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Type: Thesis
Title: The role of chemokine receptors in breast cancer metastasis.
Author: Holland, Jane
Issue Date: 2007
School/Discipline: School of Molecular and Biomedical Science : Microbiology and Immunology
Abstract: Metastasis is a multi-step process during which cancer cells disseminate from the primary tumour and establish secondary tumours in distant sites. The mechanisms for organ-specific metastasis are poorly understood, although recent findings suggest the role of a number of chemokine receptors on various cancer cells such as breast CXCR4 as well as CCR7, are a protein-coupled chemokine receptor (apCR) that have proven to be of considerable biological significance, since their expression has been shown on various malignant breast cancer cell lines, tumours and metastases. In this study the expression and function of CXCR4 and CCR7 was examined in a range of human breast cancer cell lines covering a spectrum of malignant and non-malignant phenotypes. The data revealed that while surface levels of CXCR4 and CCR7 were uniform across the entire panel of breast cancer cell lines, only highly invasive cells, metastatic in immunocompromised mice, expressed functional chemokine receptors. Moreover, multiple signalling pathways downstream of a proteins in the highly invasive cells were found to be activated however chemokine treatment failed to activate any of the downstream kinase cascades examined in non-invasive cell lines. For the first time, to the best of our knowledge, chemokine receptor function was demonstrated to be subject to complex and tightly-controlled regulation in epithelial breast cancer cells via differential a protein-receptor complex formation and that this regulation might significantly contribute to the transition from non-metastatic to malignant tumours. Finally, the role of CXCR4 and CCR7 during breast cancer metastasis was verified using a humanised breast cancer metastasis mouse modeL By modulating the expression of chemokine receptors using siRNA-mediated knockdown, metastasis of breast cancer cells to the lungs of SCID mice was dramatically inhibited. In summary, the data point to distinct molecular mechanisms of chemokine receptor activation used by transformed invasive breast epithelial cells which leads to the metastatic spread of these cancer cells to distant sites. Improved understanding of the role of chemokine receptor/ligand interaction in metastasis may lead to novel approaches in the treatment and management of breast cancer as well as other solid tumour malignancies.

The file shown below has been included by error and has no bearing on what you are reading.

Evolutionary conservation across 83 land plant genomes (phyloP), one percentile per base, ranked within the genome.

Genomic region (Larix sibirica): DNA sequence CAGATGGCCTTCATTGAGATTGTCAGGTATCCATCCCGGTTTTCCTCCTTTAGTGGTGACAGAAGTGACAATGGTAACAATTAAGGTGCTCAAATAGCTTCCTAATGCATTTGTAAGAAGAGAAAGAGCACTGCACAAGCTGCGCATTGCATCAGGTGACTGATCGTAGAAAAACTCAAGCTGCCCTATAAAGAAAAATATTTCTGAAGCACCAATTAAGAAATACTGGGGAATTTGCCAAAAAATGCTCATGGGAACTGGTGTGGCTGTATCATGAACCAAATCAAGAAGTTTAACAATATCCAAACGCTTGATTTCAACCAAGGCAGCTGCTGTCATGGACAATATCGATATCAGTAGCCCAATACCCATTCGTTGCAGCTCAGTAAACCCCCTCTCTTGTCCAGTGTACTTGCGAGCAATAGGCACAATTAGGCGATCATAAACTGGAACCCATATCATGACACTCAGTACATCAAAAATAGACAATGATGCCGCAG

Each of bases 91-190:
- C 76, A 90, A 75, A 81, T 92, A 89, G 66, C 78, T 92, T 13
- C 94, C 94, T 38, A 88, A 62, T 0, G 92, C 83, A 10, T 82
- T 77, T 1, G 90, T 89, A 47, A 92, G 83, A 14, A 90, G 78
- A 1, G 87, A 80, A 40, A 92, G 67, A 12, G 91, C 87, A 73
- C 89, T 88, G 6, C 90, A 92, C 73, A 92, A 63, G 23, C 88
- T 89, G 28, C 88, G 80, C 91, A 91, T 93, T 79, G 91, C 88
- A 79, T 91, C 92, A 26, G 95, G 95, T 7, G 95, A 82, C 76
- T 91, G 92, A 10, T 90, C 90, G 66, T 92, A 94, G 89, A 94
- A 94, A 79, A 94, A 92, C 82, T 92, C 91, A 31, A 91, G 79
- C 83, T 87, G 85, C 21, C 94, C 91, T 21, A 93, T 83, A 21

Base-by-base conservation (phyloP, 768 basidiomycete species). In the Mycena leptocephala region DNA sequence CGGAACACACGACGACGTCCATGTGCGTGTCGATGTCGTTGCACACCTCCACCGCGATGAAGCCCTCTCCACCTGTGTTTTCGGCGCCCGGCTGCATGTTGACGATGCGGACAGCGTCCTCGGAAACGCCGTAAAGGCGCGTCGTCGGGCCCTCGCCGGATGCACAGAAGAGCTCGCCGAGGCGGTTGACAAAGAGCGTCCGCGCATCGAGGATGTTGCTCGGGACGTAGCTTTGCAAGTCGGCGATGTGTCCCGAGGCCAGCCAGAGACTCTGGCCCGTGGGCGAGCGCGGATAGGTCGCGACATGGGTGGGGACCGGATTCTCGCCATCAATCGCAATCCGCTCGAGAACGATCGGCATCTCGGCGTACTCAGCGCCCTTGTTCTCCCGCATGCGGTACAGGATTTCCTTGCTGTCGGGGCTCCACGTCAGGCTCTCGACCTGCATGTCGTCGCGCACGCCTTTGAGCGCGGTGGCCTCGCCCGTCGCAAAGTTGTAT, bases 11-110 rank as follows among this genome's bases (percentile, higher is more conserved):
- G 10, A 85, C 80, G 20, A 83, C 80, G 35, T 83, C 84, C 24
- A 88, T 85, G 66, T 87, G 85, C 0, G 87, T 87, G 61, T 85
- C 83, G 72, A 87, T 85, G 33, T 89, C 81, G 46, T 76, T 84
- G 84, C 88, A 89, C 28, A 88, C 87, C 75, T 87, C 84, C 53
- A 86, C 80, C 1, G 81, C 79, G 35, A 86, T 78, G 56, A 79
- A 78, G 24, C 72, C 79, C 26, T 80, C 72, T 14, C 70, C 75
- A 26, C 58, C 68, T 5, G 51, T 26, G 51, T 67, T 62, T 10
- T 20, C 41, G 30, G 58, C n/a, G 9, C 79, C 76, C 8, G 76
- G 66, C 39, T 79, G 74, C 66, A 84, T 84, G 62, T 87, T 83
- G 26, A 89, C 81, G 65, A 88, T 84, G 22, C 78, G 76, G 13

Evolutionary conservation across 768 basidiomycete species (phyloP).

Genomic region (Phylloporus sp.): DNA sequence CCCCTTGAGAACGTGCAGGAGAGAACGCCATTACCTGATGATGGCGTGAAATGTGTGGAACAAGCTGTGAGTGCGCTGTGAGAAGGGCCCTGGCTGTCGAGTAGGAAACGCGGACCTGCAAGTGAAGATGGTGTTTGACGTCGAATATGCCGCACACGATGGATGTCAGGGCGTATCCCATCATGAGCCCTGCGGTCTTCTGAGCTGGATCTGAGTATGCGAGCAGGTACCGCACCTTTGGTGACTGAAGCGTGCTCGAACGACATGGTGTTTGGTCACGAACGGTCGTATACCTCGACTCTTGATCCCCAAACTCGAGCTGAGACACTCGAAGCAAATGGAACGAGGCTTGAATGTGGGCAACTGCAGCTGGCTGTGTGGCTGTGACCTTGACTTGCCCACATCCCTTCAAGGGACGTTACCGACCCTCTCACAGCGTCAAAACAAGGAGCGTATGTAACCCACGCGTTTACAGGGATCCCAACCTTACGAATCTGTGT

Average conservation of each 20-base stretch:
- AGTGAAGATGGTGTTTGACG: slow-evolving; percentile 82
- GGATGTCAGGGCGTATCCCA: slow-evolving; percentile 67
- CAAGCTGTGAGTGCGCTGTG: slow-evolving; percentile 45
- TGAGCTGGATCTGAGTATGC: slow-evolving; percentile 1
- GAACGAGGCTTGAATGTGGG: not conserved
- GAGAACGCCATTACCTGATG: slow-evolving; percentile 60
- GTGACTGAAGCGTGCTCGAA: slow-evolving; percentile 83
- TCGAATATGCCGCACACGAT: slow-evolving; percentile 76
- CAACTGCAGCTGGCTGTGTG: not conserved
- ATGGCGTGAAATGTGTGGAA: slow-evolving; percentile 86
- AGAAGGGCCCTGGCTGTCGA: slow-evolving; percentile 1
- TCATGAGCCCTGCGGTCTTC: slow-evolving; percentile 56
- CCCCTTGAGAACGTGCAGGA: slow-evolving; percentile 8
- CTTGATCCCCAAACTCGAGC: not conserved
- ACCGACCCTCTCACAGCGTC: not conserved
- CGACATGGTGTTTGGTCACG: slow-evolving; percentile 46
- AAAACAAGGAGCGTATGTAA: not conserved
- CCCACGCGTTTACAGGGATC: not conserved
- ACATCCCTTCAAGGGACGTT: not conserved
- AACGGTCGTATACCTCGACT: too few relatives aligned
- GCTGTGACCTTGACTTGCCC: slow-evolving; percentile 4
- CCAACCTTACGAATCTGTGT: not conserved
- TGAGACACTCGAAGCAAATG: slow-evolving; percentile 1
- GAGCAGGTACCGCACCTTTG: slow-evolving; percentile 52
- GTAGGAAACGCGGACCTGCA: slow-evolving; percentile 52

Dissertation Note: Thesis (Ph.D.) -- University of Adelaide, School of Molecular and Biomedical Science, 2007
Keywords: chemokine; breast; cancer; metastasis; cells
Provenance: This electronic version is made publicly available by the University of Adelaide in accordance with its open access policy for student theses. Copyright in this thesis remains with the author. This thesis may incorporate third party material which has been used by the author pursuant to Fair Dealing exception. If you are the author of this thesis and do not wish it to be made publicly available or If you are the owner of any included third party copyright material you wish to be removed from this electronic version, please complete the take down form located at: Copyright material removed from digital thesis. See print copy in University of Adelaide Library for full text.
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